What is the usual routine of the poet and the horse in the poem "Stopping by Woods on a Snowy Evening"?
The usual routine of the speaker and his horse is to hurry from one spot to another without stopping to watch the snowfall. We know this for several reasons. First is the behavior of the horse. Not only does the speaker surmise that the horse will think it "queer," or unusual, to stop, the horse himself
... gives his harness bells a shakeTo ask if there is some mistake.
But I have promises to keep,And miles to go before I sleep,And miles to go before I sleep.
The key to the answer lies in the lines:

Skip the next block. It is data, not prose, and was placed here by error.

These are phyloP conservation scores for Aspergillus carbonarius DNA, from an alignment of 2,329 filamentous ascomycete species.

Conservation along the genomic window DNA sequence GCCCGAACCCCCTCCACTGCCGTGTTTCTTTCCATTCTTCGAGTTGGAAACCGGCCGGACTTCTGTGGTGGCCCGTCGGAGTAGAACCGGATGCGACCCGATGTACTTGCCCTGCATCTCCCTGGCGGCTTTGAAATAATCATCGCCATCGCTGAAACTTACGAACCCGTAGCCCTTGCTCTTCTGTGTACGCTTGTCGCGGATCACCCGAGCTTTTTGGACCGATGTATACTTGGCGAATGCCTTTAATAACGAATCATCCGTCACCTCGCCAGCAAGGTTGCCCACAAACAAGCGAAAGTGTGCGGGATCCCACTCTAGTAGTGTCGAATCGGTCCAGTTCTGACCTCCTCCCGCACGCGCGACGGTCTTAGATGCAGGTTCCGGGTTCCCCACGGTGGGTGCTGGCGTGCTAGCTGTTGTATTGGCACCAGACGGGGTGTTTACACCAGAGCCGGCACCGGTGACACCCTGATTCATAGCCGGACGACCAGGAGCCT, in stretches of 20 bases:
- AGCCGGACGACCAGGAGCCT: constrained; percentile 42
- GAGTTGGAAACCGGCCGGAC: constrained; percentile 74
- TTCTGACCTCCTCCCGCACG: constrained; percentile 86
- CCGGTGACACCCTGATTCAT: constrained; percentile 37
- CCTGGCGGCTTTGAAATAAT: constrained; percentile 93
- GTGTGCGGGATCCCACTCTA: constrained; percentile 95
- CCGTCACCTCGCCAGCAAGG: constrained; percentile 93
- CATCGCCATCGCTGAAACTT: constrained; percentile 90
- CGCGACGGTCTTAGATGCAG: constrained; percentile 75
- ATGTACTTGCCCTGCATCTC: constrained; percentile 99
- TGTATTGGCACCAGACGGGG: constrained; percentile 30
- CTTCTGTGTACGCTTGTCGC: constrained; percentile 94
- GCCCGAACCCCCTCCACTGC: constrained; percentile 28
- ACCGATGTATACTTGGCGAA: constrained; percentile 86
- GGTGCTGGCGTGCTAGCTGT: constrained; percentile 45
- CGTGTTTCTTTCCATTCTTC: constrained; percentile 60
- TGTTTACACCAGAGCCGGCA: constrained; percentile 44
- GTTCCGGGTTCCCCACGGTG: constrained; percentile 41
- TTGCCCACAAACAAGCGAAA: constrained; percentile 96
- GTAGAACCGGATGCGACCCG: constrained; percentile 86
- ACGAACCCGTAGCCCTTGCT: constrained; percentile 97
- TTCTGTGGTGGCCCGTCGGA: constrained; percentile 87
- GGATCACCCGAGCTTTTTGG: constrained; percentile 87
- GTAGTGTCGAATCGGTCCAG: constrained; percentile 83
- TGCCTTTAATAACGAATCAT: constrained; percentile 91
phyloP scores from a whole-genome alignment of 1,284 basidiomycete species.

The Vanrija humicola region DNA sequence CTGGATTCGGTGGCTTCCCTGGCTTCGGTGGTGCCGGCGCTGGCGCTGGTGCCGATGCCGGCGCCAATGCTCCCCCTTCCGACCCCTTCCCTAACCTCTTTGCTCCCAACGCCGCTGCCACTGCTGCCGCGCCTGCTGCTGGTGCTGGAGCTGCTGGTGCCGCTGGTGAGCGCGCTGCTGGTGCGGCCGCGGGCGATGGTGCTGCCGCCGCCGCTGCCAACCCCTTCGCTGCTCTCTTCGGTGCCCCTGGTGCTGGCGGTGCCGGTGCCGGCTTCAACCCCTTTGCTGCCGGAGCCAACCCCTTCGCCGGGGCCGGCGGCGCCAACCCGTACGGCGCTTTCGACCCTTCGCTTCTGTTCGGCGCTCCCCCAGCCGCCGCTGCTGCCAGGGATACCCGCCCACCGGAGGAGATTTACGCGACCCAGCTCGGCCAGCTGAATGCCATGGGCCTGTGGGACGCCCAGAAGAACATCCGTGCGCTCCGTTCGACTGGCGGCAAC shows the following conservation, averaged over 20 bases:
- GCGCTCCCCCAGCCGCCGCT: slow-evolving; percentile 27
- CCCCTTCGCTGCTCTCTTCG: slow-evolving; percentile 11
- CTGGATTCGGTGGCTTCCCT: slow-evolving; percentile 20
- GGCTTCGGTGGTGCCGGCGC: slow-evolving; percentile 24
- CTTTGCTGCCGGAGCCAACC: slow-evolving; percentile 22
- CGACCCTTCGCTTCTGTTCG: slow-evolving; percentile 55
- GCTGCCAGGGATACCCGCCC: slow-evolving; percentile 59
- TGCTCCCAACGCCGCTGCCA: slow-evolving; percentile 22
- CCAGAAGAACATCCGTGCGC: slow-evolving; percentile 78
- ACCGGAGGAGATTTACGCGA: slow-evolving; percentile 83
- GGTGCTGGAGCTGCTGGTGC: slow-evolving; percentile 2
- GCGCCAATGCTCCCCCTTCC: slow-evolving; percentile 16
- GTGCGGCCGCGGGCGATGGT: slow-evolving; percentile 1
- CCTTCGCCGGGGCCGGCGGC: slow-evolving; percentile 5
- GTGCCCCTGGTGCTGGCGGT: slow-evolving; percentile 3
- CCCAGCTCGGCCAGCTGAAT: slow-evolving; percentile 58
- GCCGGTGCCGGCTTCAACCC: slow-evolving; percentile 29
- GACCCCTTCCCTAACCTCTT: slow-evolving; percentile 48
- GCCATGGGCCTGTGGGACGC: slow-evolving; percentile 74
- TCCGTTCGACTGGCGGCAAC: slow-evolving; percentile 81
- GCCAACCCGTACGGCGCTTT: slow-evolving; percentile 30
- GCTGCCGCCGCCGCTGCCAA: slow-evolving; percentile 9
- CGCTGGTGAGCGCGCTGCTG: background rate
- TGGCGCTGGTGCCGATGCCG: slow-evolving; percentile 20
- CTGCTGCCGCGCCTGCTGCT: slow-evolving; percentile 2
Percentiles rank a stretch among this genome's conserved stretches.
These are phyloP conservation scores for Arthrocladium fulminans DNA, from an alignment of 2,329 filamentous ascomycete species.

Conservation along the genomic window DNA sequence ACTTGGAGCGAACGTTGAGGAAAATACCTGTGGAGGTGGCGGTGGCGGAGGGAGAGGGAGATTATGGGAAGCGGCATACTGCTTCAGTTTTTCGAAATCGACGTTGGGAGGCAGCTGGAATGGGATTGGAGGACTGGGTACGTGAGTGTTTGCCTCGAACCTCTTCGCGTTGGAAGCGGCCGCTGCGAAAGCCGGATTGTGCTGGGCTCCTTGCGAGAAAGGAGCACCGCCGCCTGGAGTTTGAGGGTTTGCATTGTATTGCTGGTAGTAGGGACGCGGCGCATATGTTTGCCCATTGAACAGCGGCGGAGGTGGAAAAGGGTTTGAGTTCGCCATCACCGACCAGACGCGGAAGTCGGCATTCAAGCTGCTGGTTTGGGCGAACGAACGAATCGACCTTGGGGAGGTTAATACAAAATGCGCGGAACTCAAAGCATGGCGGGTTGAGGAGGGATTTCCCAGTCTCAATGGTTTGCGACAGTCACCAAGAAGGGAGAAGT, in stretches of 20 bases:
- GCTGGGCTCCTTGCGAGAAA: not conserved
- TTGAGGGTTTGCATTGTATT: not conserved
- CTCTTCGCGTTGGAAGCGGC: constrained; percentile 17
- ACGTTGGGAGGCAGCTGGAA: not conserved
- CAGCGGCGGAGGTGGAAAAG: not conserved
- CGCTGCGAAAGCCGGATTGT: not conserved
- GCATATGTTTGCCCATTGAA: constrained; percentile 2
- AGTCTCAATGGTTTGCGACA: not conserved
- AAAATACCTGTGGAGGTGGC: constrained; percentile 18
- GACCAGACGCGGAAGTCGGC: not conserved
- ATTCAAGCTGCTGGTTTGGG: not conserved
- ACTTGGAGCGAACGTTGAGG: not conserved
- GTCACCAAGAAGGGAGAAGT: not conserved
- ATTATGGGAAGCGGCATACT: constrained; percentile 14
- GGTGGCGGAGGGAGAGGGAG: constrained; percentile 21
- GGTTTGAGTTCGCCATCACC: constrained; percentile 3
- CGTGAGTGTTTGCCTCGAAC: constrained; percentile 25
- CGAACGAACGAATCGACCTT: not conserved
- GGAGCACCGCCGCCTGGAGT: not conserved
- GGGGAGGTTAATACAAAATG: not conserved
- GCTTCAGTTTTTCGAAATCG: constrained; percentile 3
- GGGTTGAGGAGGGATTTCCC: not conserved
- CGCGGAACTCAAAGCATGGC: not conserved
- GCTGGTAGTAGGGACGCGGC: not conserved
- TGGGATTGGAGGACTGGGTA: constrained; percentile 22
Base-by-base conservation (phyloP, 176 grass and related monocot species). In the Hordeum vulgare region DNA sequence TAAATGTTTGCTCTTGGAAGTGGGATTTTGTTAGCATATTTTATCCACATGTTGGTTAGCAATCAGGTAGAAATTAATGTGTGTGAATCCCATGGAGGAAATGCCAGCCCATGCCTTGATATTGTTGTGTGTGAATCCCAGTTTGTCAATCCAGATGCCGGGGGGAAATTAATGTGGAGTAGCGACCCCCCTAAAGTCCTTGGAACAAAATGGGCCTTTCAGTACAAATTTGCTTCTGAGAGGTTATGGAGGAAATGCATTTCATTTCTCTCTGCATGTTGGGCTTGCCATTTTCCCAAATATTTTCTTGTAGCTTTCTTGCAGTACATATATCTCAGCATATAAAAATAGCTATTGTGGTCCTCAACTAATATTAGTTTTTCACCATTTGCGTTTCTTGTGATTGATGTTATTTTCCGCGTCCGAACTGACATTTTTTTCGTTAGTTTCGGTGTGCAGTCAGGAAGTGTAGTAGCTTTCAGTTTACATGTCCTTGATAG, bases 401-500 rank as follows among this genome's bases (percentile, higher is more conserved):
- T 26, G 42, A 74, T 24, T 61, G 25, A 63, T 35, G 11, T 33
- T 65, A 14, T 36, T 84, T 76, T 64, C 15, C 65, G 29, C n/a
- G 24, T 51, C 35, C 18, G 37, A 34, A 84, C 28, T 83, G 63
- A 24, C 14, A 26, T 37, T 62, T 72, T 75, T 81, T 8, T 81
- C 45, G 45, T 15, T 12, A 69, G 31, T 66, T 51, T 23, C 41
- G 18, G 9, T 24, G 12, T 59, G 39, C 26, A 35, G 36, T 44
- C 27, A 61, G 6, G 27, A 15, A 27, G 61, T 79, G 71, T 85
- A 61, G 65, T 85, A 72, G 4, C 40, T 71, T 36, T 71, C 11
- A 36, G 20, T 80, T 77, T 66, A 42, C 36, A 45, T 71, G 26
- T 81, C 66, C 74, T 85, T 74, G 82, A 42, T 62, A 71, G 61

My little horse must think it queer
To stop without a farmhouse near
He gives his harness bells a shake
To ask if there is some mistake.
We understand from these references that the wagon driver and his horse usually travel along their rural roads from one house or building to another: probably from home to a store, or to another house to drop off something to a neighbor. Horses that are hitched up to wagons, carriages, or buggies grow to recognize routines and places. This stop, next to the woods, was something the horse wasn’t used to. To stop beside a forest without a house or business sitting in the midst of it was an unusual occurrence for the horse. The driver could have been happy with just a quick glance at the snowy woods as they rode along. But no. He made the choice to stop, in spite of what his horse would think or do. The sight of the snowy woods was important enough for him to do this.